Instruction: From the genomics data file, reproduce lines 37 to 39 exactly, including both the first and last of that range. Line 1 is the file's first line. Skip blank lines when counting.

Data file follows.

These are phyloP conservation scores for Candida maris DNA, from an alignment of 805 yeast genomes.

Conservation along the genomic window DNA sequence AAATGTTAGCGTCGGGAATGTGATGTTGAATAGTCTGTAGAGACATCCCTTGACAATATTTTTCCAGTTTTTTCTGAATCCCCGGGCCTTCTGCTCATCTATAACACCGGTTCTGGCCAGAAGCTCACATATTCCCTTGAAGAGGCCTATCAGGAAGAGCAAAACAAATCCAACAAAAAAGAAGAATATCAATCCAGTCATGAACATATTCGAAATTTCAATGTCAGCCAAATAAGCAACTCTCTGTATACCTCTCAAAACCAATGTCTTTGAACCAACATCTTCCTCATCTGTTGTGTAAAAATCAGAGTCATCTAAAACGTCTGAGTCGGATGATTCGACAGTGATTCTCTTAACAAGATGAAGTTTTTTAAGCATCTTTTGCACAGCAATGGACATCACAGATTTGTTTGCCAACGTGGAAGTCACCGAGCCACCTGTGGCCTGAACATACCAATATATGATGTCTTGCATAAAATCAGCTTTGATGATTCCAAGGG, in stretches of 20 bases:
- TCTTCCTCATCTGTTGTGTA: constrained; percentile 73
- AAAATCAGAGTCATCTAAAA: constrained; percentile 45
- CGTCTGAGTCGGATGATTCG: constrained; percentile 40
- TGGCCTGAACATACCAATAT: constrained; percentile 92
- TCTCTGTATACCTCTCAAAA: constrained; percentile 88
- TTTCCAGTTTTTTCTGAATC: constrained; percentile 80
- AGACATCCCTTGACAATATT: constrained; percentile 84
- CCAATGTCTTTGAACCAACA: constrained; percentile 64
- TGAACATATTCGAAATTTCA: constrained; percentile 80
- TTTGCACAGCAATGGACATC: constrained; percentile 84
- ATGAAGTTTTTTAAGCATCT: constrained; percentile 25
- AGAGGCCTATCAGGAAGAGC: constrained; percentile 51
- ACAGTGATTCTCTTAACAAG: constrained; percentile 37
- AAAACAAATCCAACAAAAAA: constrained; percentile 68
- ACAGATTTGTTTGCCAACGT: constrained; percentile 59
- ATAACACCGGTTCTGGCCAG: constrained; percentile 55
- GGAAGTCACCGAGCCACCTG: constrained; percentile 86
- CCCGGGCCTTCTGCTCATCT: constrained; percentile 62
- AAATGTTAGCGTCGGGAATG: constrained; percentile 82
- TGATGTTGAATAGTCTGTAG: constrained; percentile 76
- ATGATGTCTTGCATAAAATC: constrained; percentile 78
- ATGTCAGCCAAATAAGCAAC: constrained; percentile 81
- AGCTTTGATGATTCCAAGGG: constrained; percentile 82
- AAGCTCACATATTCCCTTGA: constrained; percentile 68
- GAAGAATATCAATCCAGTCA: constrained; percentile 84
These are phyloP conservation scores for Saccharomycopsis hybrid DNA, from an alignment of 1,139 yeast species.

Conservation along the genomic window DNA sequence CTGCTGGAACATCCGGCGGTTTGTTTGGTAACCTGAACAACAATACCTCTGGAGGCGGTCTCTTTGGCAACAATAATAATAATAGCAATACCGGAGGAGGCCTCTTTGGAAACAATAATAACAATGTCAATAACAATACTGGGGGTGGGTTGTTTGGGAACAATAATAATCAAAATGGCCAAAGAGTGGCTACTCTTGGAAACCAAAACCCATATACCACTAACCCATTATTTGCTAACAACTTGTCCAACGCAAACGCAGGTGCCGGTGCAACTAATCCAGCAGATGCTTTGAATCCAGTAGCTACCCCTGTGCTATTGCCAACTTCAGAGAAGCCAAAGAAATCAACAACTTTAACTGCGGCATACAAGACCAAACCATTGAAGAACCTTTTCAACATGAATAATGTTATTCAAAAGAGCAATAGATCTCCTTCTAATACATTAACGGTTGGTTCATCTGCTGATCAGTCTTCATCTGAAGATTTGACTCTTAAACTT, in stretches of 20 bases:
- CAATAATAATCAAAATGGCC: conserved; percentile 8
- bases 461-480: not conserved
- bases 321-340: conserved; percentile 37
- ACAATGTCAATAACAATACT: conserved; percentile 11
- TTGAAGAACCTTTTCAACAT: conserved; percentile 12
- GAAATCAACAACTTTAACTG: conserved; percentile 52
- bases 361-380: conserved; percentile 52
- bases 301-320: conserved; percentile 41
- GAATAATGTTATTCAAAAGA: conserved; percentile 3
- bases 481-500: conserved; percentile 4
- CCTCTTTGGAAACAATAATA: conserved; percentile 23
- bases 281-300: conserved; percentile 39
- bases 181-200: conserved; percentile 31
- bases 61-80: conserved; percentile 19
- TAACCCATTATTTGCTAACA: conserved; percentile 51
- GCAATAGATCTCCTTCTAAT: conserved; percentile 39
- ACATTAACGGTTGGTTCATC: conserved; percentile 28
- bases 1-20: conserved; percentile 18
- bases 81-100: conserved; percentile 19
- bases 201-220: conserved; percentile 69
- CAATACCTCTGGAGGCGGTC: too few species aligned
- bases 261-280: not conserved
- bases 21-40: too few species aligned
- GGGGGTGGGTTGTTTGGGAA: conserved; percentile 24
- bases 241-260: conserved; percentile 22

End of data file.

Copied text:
- bases 301-320: conserved; percentile 41
- GAATAATGTTATTCAAAAGA: conserved; percentile 3
- bases 481-500: conserved; percentile 4